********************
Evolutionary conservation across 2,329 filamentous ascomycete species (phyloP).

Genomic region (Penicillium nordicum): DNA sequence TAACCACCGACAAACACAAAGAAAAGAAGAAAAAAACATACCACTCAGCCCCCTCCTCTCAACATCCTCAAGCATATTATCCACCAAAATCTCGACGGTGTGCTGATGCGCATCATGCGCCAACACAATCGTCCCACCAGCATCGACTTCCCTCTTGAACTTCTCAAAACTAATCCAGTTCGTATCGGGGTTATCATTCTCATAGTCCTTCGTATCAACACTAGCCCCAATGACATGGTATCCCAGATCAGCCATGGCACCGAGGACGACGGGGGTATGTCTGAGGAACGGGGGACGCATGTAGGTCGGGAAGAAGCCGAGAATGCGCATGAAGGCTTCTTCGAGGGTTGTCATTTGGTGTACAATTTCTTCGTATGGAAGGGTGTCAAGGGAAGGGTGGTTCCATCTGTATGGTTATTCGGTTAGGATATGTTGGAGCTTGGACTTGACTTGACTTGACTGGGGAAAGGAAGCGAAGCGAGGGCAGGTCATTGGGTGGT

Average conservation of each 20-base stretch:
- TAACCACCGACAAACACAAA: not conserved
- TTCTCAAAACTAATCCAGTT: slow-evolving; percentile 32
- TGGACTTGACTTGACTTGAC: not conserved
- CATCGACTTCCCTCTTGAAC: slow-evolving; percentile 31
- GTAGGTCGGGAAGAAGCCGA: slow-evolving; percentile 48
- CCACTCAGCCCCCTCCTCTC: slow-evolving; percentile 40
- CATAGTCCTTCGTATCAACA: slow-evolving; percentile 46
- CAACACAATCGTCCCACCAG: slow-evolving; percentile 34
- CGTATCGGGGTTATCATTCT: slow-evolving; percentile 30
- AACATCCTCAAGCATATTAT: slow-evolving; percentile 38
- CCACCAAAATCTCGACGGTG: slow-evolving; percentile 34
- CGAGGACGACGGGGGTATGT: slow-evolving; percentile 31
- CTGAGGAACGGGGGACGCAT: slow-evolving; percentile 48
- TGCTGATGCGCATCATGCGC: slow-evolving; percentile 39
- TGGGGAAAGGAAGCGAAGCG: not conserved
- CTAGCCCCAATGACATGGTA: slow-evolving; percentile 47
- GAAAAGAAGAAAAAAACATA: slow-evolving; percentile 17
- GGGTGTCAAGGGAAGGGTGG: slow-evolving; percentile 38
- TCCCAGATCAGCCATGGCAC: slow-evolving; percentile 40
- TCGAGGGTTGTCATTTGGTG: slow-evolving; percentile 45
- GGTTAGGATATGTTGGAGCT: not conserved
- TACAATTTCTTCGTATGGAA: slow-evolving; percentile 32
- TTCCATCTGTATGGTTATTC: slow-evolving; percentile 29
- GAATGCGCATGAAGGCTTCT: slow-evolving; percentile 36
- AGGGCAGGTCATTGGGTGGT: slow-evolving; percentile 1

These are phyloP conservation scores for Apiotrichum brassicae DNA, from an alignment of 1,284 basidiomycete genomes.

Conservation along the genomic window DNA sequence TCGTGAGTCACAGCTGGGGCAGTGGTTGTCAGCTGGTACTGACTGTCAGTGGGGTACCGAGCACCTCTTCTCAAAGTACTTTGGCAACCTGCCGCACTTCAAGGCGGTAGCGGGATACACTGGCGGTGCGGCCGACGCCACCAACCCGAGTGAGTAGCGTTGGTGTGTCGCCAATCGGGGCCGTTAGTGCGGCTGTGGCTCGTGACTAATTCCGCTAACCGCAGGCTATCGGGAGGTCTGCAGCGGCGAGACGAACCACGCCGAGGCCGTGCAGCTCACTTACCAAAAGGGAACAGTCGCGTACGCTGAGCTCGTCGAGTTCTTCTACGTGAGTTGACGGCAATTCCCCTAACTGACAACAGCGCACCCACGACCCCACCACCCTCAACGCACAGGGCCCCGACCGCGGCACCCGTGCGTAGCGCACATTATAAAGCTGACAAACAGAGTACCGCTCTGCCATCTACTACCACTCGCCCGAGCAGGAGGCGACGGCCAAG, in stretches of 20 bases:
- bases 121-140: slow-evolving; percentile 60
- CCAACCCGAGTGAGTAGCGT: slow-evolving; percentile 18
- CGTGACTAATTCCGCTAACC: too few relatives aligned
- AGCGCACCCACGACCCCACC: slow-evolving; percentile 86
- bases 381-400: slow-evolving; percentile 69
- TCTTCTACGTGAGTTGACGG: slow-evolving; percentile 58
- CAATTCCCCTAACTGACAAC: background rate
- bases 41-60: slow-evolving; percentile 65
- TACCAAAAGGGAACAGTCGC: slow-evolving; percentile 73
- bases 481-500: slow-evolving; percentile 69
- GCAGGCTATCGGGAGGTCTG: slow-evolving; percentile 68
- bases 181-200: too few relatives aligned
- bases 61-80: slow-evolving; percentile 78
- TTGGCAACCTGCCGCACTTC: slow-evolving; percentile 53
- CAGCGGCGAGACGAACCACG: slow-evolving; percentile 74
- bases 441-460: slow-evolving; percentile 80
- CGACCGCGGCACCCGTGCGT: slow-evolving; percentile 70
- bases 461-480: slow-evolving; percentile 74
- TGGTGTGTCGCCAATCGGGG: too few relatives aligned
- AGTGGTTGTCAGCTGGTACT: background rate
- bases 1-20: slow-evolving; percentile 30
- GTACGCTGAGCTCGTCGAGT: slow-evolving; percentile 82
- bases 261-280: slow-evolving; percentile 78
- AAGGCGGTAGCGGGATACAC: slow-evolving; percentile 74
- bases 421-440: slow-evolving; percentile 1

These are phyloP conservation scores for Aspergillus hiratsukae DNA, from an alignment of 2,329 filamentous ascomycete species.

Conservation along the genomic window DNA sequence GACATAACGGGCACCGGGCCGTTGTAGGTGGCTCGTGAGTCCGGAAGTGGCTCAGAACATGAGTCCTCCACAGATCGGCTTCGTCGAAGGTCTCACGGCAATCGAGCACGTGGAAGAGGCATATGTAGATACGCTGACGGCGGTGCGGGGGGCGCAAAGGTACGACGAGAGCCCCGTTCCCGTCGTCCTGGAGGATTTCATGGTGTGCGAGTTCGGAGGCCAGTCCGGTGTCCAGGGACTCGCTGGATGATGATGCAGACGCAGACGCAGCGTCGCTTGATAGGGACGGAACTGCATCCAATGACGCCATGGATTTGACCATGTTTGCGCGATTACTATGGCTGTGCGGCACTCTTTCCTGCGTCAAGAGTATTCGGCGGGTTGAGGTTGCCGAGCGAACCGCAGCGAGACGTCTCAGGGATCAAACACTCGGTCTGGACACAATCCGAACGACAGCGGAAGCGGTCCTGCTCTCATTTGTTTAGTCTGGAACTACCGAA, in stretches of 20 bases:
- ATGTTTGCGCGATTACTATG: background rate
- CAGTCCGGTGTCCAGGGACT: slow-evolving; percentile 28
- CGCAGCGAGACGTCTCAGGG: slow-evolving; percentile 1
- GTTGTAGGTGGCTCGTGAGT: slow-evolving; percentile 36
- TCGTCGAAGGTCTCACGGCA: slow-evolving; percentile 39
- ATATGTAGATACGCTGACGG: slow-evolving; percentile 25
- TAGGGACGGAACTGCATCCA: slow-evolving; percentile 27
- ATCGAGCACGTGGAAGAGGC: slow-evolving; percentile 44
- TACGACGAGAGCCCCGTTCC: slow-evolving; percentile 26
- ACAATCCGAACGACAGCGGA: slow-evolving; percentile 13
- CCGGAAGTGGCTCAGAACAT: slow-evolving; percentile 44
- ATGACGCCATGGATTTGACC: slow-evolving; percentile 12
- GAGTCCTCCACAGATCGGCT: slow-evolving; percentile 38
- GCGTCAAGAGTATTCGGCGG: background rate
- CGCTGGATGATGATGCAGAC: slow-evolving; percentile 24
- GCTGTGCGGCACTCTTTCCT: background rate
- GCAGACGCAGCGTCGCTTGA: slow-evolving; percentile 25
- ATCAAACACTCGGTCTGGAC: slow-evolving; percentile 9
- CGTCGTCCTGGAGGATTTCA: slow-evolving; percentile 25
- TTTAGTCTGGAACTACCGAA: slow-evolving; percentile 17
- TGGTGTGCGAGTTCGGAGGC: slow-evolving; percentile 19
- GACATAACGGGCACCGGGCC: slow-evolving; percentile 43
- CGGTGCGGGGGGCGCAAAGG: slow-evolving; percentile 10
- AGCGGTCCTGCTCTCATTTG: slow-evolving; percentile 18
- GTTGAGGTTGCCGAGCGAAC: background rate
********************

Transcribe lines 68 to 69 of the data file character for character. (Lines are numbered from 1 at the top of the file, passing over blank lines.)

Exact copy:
- CCGGAAGTGGCTCAGAACAT: slow-evolving; percentile 44
- ATGACGCCATGGATTTGACC: slow-evolving; percentile 12